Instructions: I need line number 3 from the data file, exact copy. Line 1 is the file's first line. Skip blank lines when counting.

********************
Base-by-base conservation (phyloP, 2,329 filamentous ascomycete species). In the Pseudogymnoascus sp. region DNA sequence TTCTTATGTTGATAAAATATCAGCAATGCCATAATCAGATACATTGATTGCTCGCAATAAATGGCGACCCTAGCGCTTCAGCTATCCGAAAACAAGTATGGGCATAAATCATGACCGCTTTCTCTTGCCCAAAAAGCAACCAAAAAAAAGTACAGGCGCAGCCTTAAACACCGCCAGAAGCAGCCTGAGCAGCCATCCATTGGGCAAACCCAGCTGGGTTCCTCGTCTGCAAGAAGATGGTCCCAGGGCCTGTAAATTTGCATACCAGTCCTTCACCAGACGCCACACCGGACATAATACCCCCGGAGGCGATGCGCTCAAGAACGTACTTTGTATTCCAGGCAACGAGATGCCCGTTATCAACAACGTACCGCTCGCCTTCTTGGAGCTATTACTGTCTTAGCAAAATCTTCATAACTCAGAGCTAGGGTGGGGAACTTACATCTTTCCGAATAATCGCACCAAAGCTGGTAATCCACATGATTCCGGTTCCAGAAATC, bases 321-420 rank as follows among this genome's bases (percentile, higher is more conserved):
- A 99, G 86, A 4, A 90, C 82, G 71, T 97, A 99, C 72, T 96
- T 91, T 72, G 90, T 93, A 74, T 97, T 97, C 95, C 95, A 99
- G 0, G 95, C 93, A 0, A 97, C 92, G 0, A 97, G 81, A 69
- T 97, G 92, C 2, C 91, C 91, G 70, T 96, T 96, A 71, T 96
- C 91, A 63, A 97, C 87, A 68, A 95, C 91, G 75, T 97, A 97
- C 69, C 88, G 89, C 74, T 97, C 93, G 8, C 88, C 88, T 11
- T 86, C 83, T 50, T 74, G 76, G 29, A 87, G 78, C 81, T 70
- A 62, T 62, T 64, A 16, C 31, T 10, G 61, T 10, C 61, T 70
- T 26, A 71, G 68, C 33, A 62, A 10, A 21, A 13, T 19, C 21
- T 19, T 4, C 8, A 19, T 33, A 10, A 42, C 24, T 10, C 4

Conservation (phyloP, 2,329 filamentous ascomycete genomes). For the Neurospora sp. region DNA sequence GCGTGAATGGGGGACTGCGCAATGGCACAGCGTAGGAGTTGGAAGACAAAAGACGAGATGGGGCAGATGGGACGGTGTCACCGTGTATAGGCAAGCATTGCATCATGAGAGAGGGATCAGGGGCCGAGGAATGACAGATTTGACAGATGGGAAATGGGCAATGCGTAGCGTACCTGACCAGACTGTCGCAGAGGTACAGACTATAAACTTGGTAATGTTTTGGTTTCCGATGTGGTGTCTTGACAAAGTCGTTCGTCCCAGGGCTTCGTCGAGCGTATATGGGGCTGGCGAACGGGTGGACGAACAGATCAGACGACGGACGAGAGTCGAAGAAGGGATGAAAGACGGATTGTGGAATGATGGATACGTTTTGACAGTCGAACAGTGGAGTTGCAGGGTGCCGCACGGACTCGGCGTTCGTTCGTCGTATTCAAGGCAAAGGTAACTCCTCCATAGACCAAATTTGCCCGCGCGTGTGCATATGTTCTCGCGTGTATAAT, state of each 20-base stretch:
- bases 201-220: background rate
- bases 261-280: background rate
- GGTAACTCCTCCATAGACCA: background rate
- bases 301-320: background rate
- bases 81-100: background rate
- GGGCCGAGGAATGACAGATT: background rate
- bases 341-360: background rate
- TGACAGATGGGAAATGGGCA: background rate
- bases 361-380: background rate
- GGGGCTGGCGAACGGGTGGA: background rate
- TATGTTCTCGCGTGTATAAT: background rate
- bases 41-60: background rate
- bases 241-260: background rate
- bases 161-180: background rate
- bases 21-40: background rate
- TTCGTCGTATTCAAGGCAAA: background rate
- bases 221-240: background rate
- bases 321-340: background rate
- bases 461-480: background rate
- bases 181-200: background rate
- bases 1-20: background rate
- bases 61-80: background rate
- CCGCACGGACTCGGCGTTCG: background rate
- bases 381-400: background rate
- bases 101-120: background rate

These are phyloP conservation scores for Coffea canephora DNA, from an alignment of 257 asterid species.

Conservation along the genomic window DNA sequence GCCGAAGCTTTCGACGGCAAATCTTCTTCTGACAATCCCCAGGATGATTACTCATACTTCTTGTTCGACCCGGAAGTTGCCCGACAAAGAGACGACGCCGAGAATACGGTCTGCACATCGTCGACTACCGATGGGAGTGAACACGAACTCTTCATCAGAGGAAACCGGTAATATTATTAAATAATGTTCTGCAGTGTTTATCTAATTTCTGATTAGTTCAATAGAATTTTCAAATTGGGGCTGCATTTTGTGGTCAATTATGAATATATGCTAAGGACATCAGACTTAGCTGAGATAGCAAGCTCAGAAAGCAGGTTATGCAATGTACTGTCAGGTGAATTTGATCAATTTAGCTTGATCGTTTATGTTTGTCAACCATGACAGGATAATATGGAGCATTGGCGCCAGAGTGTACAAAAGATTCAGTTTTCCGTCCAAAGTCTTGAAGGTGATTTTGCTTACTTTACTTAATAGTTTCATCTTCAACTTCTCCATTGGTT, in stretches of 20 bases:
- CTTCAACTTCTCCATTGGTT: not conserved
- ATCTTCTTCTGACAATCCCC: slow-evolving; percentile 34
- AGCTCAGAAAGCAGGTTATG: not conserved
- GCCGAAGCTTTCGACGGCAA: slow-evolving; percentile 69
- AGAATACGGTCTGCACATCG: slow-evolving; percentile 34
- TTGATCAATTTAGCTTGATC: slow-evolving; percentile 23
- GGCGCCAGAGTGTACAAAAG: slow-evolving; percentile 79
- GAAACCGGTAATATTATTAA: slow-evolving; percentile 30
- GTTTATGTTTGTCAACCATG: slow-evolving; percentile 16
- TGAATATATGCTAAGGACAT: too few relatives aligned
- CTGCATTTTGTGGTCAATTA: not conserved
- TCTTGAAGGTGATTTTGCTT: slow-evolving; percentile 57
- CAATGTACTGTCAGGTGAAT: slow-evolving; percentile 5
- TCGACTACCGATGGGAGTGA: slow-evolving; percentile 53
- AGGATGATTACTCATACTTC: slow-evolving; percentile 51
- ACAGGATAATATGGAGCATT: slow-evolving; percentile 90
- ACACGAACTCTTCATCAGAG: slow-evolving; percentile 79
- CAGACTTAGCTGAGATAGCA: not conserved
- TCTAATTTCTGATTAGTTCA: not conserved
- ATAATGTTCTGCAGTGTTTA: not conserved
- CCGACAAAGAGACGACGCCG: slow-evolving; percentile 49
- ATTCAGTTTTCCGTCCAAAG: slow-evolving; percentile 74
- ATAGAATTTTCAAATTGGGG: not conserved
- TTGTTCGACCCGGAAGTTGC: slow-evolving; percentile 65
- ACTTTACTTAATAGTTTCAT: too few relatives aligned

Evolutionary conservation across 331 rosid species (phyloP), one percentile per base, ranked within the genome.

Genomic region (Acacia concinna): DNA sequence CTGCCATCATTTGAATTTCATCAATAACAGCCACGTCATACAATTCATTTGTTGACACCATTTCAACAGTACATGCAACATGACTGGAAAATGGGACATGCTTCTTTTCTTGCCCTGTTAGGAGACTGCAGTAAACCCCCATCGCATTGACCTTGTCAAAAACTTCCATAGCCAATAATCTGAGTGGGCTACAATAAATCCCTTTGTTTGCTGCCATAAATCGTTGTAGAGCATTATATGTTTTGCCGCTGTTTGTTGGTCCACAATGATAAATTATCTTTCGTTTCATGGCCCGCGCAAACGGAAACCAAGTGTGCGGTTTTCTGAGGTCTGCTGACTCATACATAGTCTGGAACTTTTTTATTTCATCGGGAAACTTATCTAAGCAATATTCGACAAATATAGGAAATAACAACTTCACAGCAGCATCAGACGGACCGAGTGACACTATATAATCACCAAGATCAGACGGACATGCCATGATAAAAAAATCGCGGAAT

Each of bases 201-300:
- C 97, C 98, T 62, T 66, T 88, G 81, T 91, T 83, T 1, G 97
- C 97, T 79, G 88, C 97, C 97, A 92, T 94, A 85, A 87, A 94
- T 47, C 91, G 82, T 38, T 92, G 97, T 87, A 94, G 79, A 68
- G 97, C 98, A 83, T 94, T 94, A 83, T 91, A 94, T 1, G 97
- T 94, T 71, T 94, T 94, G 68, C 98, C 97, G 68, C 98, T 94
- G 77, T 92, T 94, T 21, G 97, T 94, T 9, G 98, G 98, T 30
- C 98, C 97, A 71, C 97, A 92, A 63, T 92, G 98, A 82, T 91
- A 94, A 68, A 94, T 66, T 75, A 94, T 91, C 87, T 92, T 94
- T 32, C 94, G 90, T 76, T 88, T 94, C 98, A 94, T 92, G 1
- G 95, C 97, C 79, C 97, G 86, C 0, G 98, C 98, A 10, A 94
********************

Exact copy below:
- T 91, T 72, G 90, T 93, A 74, T 97, T 97, C 95, C 95, A 99